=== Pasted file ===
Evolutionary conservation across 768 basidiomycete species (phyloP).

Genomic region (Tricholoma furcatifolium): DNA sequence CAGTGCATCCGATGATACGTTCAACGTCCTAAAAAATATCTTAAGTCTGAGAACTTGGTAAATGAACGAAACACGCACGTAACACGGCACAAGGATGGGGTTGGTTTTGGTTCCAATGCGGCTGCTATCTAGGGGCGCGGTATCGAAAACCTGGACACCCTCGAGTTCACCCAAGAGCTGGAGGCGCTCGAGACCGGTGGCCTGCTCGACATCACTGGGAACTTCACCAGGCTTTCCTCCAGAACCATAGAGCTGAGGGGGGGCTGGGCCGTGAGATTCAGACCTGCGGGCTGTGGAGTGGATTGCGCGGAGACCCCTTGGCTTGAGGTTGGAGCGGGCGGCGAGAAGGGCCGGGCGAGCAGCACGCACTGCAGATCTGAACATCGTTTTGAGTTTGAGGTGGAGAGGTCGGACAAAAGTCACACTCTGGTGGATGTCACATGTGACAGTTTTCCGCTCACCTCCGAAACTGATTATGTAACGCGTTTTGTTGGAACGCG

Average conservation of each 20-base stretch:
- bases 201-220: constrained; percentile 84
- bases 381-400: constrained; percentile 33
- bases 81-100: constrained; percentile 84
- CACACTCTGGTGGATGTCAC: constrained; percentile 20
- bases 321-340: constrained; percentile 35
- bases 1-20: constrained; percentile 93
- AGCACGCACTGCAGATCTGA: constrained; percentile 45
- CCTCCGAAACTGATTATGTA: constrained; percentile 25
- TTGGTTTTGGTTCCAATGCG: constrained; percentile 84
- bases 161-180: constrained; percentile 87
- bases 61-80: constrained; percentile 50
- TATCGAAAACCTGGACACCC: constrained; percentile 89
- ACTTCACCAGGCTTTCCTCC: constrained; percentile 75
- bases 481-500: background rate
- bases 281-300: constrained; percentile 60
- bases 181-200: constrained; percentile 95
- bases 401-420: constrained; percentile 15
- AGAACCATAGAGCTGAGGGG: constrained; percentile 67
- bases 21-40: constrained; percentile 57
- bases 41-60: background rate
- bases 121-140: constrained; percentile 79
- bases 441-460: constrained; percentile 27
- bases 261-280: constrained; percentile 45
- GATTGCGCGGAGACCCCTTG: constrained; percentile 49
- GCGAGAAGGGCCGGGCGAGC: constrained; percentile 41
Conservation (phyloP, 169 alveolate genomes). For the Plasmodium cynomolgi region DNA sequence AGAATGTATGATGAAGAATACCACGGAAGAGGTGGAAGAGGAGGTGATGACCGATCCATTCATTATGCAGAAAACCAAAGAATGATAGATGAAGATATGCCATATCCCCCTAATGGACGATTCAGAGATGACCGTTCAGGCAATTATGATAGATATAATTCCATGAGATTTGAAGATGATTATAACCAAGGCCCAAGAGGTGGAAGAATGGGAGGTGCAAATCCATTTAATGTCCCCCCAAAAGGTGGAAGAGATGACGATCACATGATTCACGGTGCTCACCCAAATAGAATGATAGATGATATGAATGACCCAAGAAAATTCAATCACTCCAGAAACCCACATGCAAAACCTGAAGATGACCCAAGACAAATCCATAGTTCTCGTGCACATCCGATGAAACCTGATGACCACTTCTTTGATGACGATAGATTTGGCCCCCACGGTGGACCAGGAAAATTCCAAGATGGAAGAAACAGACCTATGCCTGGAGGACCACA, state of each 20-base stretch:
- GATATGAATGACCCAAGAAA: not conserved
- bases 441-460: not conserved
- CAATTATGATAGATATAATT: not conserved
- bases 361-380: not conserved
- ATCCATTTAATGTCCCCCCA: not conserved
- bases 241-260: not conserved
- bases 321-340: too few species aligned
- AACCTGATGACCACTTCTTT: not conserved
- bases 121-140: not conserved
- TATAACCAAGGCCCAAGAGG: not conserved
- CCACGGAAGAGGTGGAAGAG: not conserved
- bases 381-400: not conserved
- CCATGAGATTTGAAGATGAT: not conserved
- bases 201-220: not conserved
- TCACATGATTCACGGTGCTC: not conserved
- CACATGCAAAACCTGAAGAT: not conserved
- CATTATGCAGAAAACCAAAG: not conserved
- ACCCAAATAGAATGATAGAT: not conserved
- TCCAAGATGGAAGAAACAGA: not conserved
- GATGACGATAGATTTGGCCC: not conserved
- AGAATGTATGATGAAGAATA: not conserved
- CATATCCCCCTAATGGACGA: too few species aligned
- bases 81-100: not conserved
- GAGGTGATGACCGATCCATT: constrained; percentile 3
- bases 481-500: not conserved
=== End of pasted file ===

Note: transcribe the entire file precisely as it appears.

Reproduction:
Evolutionary conservation across 768 basidiomycete species (phyloP).

Genomic region (Tricholoma furcatifolium): DNA sequence CAGTGCATCCGATGATACGTTCAACGTCCTAAAAAATATCTTAAGTCTGAGAACTTGGTAAATGAACGAAACACGCACGTAACACGGCACAAGGATGGGGTTGGTTTTGGTTCCAATGCGGCTGCTATCTAGGGGCGCGGTATCGAAAACCTGGACACCCTCGAGTTCACCCAAGAGCTGGAGGCGCTCGAGACCGGTGGCCTGCTCGACATCACTGGGAACTTCACCAGGCTTTCCTCCAGAACCATAGAGCTGAGGGGGGGCTGGGCCGTGAGATTCAGACCTGCGGGCTGTGGAGTGGATTGCGCGGAGACCCCTTGGCTTGAGGTTGGAGCGGGCGGCGAGAAGGGCCGGGCGAGCAGCACGCACTGCAGATCTGAACATCGTTTTGAGTTTGAGGTGGAGAGGTCGGACAAAAGTCACACTCTGGTGGATGTCACATGTGACAGTTTTCCGCTCACCTCCGAAACTGATTATGTAACGCGTTTTGTTGGAACGCG

Average conservation of each 20-base stretch:
- bases 201-220: constrained; percentile 84
- bases 381-400: constrained; percentile 33
- bases 81-100: constrained; percentile 84
- CACACTCTGGTGGATGTCAC: constrained; percentile 20
- bases 321-340: constrained; percentile 35
- bases 1-20: constrained; percentile 93
- AGCACGCACTGCAGATCTGA: constrained; percentile 45
- CCTCCGAAACTGATTATGTA: constrained; percentile 25
- TTGGTTTTGGTTCCAATGCG: constrained; percentile 84
- bases 161-180: constrained; percentile 87
- bases 61-80: constrained; percentile 50
- TATCGAAAACCTGGACACCC: constrained; percentile 89
- ACTTCACCAGGCTTTCCTCC: constrained; percentile 75
- bases 481-500: background rate
- bases 281-300: constrained; percentile 60
- bases 181-200: constrained; percentile 95
- bases 401-420: constrained; percentile 15
- AGAACCATAGAGCTGAGGGG: constrained; percentile 67
- bases 21-40: constrained; percentile 57
- bases 41-60: background rate
- bases 121-140: constrained; percentile 79
- bases 441-460: constrained; percentile 27
- bases 261-280: constrained; percentile 45
- GATTGCGCGGAGACCCCTTG: constrained; percentile 49
- GCGAGAAGGGCCGGGCGAGC: constrained; percentile 41
Conservation (phyloP, 169 alveolate genomes). For the Plasmodium cynomolgi region DNA sequence AGAATGTATGATGAAGAATACCACGGAAGAGGTGGAAGAGGAGGTGATGACCGATCCATTCATTATGCAGAAAACCAAAGAATGATAGATGAAGATATGCCATATCCCCCTAATGGACGATTCAGAGATGACCGTTCAGGCAATTATGATAGATATAATTCCATGAGATTTGAAGATGATTATAACCAAGGCCCAAGAGGTGGAAGAATGGGAGGTGCAAATCCATTTAATGTCCCCCCAAAAGGTGGAAGAGATGACGATCACATGATTCACGGTGCTCACCCAAATAGAATGATAGATGATATGAATGACCCAAGAAAATTCAATCACTCCAGAAACCCACATGCAAAACCTGAAGATGACCCAAGACAAATCCATAGTTCTCGTGCACATCCGATGAAACCTGATGACCACTTCTTTGATGACGATAGATTTGGCCCCCACGGTGGACCAGGAAAATTCCAAGATGGAAGAAACAGACCTATGCCTGGAGGACCACA, state of each 20-base stretch:
- GATATGAATGACCCAAGAAA: not conserved
- bases 441-460: not conserved
- CAATTATGATAGATATAATT: not conserved
- bases 361-380: not conserved
- ATCCATTTAATGTCCCCCCA: not conserved
- bases 241-260: not conserved
- bases 321-340: too few species aligned
- AACCTGATGACCACTTCTTT: not conserved
- bases 121-140: not conserved
- TATAACCAAGGCCCAAGAGG: not conserved
- CCACGGAAGAGGTGGAAGAG: not conserved
- bases 381-400: not conserved
- CCATGAGATTTGAAGATGAT: not conserved
- bases 201-220: not conserved
- TCACATGATTCACGGTGCTC: not conserved
- CACATGCAAAACCTGAAGAT: not conserved
- CATTATGCAGAAAACCAAAG: not conserved
- ACCCAAATAGAATGATAGAT: not conserved
- TCCAAGATGGAAGAAACAGA: not conserved
- GATGACGATAGATTTGGCCC: not conserved
- AGAATGTATGATGAAGAATA: not conserved
- CATATCCCCCTAATGGACGA: too few species aligned
- bases 81-100: not conserved
- GAGGTGATGACCGATCCATT: constrained; percentile 3
- bases 481-500: not conserved